Smaller utilities elsewhere in the state were less affected by the storm and were having more success reconnecting customers. Alec O’Meara, a spokesman for Unitil Corp., which serves northern Worcester County, said that restoration was “going well, but going slow.’’
Unitil had 2,700 customers without power Sunday night. By yesterday afternoon, that number was down to 750.
Western Massachusetts Electric was down to 1,400 customers without power yesterday, concentrated in Franklin and Berkshire counties, said spokeswoman Sandra Ahearn. On Sunday night, 8,401 of the utility’s customers had lost power.
In Duxbury, Joe Healy, his wife, Sheri Healy, and 11-year-old daughter were without power since 1 p.m. Sunday, after winds toppled several trees in the front yard and blocked the driveway.
“You would hear the trees going down by the lake, snapping. It makes a distinct sound,’’ Healy said as he and a friend used a chainsaw to cut trees yesterday. “At least they didn’t land on my truck.’’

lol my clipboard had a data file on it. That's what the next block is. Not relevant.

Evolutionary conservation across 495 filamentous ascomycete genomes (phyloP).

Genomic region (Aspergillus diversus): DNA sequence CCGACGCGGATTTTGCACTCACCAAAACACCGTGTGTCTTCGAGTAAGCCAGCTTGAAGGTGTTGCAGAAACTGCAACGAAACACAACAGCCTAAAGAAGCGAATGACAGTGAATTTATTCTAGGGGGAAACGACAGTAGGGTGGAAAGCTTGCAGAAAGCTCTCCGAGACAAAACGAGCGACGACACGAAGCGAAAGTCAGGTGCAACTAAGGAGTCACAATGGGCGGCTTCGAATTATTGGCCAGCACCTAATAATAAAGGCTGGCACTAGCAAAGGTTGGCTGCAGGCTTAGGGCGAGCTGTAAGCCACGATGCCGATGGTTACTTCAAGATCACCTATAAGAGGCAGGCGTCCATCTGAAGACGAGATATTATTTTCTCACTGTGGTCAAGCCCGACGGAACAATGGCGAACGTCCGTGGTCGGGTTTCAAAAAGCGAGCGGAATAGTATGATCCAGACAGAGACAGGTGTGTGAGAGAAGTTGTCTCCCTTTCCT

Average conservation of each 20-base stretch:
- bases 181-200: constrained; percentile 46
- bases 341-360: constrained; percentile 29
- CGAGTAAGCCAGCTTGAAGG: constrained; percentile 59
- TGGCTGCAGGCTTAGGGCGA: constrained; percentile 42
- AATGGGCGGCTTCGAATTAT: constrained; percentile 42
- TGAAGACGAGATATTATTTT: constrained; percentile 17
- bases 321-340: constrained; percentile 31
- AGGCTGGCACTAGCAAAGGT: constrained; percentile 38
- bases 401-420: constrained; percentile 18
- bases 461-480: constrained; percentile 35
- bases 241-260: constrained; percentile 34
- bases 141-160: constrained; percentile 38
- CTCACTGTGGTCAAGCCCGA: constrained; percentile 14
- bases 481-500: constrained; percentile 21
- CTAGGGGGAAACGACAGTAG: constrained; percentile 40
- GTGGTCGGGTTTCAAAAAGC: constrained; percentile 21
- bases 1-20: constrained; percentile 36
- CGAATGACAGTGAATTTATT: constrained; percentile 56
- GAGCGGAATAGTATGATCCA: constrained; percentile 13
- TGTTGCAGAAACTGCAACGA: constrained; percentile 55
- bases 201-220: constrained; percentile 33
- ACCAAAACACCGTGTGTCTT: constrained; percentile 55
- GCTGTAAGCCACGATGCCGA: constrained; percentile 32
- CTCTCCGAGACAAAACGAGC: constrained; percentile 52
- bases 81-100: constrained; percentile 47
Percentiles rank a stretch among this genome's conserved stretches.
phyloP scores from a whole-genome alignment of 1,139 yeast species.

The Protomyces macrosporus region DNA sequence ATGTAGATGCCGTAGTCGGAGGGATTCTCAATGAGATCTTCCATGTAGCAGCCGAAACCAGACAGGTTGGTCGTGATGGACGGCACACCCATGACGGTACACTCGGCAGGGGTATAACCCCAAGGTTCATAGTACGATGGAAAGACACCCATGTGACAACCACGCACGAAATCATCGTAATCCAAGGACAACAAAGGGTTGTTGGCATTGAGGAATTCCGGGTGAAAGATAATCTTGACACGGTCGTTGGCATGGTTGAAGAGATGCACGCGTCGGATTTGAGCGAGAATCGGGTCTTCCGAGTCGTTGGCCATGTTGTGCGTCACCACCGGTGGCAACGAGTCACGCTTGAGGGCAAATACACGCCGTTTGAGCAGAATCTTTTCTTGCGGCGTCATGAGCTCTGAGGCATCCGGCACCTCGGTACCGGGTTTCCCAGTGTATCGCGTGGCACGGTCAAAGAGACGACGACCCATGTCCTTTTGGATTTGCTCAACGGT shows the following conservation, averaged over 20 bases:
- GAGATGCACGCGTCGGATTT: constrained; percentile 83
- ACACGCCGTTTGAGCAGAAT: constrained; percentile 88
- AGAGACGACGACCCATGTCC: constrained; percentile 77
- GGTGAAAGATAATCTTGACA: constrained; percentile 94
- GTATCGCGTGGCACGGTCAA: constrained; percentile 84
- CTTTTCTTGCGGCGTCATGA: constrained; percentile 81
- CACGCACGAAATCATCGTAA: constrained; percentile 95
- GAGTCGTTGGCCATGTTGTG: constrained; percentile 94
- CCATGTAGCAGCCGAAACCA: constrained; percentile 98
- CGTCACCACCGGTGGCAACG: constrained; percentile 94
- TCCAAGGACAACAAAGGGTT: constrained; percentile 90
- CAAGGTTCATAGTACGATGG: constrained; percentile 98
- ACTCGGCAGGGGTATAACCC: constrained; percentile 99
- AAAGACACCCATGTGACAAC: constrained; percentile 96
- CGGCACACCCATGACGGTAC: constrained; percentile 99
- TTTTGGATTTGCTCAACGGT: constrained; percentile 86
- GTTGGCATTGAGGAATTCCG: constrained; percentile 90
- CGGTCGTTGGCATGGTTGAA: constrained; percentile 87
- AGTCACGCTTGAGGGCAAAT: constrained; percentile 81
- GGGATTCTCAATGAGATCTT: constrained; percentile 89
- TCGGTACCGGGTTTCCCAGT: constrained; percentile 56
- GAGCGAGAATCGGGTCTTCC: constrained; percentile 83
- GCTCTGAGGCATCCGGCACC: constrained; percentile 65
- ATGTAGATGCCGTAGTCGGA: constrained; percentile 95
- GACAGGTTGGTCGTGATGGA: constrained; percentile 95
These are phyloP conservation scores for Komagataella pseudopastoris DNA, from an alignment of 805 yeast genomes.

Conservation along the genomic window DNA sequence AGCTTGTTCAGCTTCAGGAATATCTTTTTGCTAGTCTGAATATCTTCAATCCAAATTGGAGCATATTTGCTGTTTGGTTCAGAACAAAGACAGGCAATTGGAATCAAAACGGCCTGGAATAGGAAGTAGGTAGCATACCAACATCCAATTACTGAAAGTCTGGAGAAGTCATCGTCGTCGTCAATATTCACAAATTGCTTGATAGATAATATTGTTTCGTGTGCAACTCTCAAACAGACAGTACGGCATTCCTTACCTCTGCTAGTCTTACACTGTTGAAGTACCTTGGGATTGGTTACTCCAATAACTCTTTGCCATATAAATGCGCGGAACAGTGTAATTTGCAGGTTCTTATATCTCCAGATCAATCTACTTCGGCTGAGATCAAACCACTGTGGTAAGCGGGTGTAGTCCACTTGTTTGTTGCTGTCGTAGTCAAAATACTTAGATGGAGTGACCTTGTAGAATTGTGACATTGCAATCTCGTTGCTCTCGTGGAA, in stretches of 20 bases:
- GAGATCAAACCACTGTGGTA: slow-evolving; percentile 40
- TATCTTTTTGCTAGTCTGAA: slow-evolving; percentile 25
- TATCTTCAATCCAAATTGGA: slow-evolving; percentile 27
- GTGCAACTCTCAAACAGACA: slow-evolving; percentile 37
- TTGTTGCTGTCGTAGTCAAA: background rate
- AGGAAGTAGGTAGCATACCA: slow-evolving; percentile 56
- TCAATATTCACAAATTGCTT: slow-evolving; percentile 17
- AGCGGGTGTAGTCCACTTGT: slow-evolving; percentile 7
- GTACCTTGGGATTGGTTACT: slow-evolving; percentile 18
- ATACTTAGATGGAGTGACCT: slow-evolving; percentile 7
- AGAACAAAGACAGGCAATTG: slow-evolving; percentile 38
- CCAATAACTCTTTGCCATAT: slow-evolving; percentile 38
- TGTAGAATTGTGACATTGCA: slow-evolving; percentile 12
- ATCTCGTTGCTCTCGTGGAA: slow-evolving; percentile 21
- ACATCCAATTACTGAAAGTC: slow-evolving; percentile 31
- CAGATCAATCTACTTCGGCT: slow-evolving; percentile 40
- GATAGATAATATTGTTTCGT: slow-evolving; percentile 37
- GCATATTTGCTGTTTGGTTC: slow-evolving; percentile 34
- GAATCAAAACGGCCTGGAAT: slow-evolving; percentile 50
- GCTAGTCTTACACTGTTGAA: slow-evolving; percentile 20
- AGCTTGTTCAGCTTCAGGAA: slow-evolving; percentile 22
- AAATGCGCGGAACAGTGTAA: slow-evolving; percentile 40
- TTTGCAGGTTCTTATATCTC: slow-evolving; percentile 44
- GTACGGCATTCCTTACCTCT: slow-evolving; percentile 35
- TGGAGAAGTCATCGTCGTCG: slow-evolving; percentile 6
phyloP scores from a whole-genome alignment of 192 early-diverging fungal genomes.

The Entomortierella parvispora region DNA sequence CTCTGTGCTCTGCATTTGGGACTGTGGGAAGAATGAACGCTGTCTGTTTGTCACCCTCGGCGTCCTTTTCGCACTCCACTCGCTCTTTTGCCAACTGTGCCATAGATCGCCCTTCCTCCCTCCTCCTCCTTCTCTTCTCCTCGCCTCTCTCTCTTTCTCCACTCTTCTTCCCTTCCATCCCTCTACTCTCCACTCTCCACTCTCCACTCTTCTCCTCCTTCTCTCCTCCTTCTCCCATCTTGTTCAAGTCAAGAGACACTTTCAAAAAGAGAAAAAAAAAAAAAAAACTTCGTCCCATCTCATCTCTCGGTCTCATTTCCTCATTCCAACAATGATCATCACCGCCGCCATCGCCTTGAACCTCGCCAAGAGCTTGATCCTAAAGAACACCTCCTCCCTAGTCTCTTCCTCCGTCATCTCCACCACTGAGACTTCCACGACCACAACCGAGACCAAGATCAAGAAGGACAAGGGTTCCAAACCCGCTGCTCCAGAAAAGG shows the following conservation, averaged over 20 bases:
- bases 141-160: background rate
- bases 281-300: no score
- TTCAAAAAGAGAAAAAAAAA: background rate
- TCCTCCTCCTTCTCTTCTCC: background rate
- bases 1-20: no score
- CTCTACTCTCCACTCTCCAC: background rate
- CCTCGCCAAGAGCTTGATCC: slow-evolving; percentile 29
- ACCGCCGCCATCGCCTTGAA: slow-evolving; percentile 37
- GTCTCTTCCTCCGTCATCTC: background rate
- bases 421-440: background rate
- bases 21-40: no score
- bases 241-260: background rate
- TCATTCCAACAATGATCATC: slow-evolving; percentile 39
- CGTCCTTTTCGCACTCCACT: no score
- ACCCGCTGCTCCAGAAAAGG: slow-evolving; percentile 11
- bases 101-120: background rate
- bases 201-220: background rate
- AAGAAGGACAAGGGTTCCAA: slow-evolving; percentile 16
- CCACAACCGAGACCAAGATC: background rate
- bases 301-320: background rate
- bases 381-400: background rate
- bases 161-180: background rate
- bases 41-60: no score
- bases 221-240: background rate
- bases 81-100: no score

Rick Collins and his wife, Rachel Collins, lost power in their Abington home at 11 a.m. Sunday. Their biggest worry: how to care for their 4-month-old son.
The couple had half their freezer full with baby milk.
They kept the refrigerator door closed as much as possible, and after 29 hours the power was restored.
“We had so much milk stored up in the freezer that we would have thrown out’’ if the outage lasted longer, Collins said.
“I feel bad for those who have to go through a week, especially if they have a little kid.’’
D.C. Denison can be reached at firstname.lastname@example.org. Johnny Diaz of the Globe staff contributed to this report.